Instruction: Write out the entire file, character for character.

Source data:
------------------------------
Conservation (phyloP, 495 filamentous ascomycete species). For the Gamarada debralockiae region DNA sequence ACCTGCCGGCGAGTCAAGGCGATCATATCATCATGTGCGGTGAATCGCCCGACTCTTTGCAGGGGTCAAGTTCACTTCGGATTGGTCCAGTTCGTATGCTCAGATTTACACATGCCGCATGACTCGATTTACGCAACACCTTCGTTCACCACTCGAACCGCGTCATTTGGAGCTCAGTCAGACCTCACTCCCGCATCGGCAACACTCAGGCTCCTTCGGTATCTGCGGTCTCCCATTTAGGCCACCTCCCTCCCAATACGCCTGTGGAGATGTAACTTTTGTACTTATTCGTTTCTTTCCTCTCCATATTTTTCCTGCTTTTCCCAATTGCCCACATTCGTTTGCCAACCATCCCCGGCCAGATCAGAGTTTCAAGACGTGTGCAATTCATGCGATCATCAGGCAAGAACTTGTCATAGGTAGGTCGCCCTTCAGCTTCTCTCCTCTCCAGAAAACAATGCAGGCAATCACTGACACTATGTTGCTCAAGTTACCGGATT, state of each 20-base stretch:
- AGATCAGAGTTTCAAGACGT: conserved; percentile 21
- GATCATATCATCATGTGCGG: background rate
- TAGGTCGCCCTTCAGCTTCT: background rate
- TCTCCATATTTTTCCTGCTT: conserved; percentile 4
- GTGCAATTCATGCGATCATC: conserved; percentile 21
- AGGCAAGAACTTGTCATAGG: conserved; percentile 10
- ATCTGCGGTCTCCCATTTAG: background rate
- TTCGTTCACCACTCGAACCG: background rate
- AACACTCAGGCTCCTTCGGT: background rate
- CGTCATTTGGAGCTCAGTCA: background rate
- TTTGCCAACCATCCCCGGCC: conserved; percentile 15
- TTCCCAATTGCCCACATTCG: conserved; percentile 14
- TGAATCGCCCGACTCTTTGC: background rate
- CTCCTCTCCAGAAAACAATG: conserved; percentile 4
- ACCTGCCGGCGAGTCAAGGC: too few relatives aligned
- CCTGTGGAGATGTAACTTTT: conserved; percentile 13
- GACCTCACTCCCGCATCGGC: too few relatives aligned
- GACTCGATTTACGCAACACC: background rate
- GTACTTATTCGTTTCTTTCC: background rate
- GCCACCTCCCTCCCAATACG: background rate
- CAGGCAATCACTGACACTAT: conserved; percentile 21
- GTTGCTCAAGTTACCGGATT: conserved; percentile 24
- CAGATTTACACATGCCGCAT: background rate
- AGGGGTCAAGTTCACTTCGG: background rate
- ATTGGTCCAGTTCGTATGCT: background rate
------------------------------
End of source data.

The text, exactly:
Conservation (phyloP, 495 filamentous ascomycete species). For the Gamarada debralockiae region DNA sequence ACCTGCCGGCGAGTCAAGGCGATCATATCATCATGTGCGGTGAATCGCCCGACTCTTTGCAGGGGTCAAGTTCACTTCGGATTGGTCCAGTTCGTATGCTCAGATTTACACATGCCGCATGACTCGATTTACGCAACACCTTCGTTCACCACTCGAACCGCGTCATTTGGAGCTCAGTCAGACCTCACTCCCGCATCGGCAACACTCAGGCTCCTTCGGTATCTGCGGTCTCCCATTTAGGCCACCTCCCTCCCAATACGCCTGTGGAGATGTAACTTTTGTACTTATTCGTTTCTTTCCTCTCCATATTTTTCCTGCTTTTCCCAATTGCCCACATTCGTTTGCCAACCATCCCCGGCCAGATCAGAGTTTCAAGACGTGTGCAATTCATGCGATCATCAGGCAAGAACTTGTCATAGGTAGGTCGCCCTTCAGCTTCTCTCCTCTCCAGAAAACAATGCAGGCAATCACTGACACTATGTTGCTCAAGTTACCGGATT, state of each 20-base stretch:
- AGATCAGAGTTTCAAGACGT: conserved; percentile 21
- GATCATATCATCATGTGCGG: background rate
- TAGGTCGCCCTTCAGCTTCT: background rate
- TCTCCATATTTTTCCTGCTT: conserved; percentile 4
- GTGCAATTCATGCGATCATC: conserved; percentile 21
- AGGCAAGAACTTGTCATAGG: conserved; percentile 10
- ATCTGCGGTCTCCCATTTAG: background rate
- TTCGTTCACCACTCGAACCG: background rate
- AACACTCAGGCTCCTTCGGT: background rate
- CGTCATTTGGAGCTCAGTCA: background rate
- TTTGCCAACCATCCCCGGCC: conserved; percentile 15
- TTCCCAATTGCCCACATTCG: conserved; percentile 14
- TGAATCGCCCGACTCTTTGC: background rate
- CTCCTCTCCAGAAAACAATG: conserved; percentile 4
- ACCTGCCGGCGAGTCAAGGC: too few relatives aligned
- CCTGTGGAGATGTAACTTTT: conserved; percentile 13
- GACCTCACTCCCGCATCGGC: too few relatives aligned
- GACTCGATTTACGCAACACC: background rate
- GTACTTATTCGTTTCTTTCC: background rate
- GCCACCTCCCTCCCAATACG: background rate
- CAGGCAATCACTGACACTAT: conserved; percentile 21
- GTTGCTCAAGTTACCGGATT: conserved; percentile 24
- CAGATTTACACATGCCGCAT: background rate
- AGGGGTCAAGTTCACTTCGG: background rate
- ATTGGTCCAGTTCGTATGCT: background rate